Normative Signs: The Poetry of "Ought"

In which the author finds beauty in how people tell other people what to do.

Something Must Be Worn On This Site

construction copy

Normativity: you’re doing it wrong.

This sign suggests that something — something — absolutely MUST be worn on this construction site. But it won’t reveal just what. Agonizingly, it provides hints. Hard hats? Safety boots? Gloves? Vest? Hearing protection? But none of the check-boxes is actually checked off, so we’re left to wonder.

Should a visitor wear all of them (just to be safe…literally!) Or none of them, because after all none of the boxes is checked?

(This was posted at a residential construction site near Ossington Ave., in Toronto.)

Please See Hostess

see_hostessIs this South Carolina restaurant not an equal opportunity employer?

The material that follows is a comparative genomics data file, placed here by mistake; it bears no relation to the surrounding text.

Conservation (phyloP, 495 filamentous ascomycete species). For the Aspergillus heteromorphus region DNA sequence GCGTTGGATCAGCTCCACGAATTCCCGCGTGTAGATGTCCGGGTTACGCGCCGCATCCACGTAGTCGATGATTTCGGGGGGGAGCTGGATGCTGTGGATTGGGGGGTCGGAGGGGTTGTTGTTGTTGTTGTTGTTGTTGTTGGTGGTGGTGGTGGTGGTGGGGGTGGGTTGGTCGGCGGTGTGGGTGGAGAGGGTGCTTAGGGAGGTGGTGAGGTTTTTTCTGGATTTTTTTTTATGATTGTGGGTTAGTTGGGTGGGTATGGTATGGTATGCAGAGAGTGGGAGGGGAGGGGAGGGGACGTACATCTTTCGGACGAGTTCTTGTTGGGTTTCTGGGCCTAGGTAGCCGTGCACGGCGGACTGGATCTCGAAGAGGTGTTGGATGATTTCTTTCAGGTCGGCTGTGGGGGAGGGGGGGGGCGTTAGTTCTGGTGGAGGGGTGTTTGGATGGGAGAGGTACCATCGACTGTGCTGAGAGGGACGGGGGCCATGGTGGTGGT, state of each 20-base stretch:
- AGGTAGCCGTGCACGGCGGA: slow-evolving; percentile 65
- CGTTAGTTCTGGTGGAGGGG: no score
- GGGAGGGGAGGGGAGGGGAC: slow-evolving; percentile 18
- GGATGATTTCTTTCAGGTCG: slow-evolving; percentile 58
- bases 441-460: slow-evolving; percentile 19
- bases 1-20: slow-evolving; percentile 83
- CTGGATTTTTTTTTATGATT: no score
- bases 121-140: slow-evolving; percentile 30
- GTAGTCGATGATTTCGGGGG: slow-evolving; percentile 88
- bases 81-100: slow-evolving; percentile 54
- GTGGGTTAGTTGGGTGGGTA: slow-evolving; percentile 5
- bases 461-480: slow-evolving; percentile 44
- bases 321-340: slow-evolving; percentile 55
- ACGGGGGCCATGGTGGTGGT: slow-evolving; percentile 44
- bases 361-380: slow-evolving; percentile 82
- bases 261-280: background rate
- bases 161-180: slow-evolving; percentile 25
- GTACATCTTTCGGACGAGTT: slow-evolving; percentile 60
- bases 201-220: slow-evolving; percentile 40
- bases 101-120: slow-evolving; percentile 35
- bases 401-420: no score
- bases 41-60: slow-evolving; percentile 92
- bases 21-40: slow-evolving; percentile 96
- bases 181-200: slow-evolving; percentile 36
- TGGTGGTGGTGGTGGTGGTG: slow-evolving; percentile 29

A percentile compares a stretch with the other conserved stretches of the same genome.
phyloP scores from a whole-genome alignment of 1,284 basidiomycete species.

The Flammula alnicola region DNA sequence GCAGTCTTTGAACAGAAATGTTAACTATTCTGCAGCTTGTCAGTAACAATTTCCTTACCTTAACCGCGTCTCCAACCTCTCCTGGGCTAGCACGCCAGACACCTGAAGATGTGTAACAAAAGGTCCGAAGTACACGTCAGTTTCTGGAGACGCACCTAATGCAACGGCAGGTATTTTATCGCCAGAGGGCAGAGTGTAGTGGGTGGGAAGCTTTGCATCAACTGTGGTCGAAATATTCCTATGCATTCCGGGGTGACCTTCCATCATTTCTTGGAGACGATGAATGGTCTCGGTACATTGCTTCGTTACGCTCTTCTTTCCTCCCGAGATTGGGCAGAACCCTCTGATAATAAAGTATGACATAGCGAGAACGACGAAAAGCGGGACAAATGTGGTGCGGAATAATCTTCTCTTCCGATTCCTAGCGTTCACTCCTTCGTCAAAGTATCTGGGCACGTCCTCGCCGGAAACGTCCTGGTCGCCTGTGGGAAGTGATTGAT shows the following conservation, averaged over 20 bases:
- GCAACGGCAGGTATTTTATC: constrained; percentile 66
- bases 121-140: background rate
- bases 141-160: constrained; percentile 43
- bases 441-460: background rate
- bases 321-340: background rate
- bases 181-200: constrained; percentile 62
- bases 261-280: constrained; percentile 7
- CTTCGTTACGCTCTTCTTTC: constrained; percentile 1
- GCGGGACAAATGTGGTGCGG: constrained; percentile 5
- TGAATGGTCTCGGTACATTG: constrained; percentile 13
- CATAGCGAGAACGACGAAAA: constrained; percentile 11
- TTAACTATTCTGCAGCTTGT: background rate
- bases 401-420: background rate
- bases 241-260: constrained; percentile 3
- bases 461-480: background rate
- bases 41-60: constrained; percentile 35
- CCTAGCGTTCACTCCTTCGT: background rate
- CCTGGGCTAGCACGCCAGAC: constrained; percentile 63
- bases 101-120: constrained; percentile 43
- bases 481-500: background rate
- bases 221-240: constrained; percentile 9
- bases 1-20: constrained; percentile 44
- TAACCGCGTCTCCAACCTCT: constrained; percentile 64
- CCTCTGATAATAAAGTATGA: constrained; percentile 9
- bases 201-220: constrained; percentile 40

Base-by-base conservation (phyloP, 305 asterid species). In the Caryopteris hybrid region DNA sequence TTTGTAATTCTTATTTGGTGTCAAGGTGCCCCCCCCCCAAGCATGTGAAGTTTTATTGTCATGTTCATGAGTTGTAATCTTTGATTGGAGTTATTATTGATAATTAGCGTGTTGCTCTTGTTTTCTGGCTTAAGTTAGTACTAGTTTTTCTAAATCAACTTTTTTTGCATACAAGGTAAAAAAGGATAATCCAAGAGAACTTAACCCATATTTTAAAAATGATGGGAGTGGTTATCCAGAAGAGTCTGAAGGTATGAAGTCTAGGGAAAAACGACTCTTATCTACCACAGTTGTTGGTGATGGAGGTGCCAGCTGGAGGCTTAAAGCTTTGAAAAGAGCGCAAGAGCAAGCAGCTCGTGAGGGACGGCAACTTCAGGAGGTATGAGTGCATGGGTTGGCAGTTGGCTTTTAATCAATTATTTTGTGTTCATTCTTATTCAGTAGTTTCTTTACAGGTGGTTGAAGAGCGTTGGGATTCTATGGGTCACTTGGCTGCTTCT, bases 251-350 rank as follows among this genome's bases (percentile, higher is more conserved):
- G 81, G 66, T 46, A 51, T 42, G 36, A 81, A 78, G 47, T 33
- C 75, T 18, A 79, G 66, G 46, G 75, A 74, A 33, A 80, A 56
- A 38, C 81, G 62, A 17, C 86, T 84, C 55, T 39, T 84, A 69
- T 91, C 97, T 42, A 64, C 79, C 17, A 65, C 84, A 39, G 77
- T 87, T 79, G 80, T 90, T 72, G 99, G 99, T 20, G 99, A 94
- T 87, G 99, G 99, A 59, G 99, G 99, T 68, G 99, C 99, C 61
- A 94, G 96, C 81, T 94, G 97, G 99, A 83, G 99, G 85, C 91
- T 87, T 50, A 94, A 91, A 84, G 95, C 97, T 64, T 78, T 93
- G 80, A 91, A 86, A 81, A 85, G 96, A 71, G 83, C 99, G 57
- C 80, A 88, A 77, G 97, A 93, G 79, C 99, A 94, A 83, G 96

OK, so fine. Casual observation (over several visits) does confirm that the people who have hired to seat customers do all happen to be women. So the sign is accurate in the directions it gives. But is that the sort of thing you really want to entrench in your normative signage? Is this place denying the possibility that it might ever hire a dude for such a job?

I’m not whining about reverse sexism, here. I just find the wording odd.

Is the use of the word “hostess” really necessary? What about “maitre d'”? For that matter, isn’t “host” pretty close to gender neutral (the way some say “actor” is)? Or would that just prompt me to post the sign and register the opposite worry?

The food is delicious, by the way.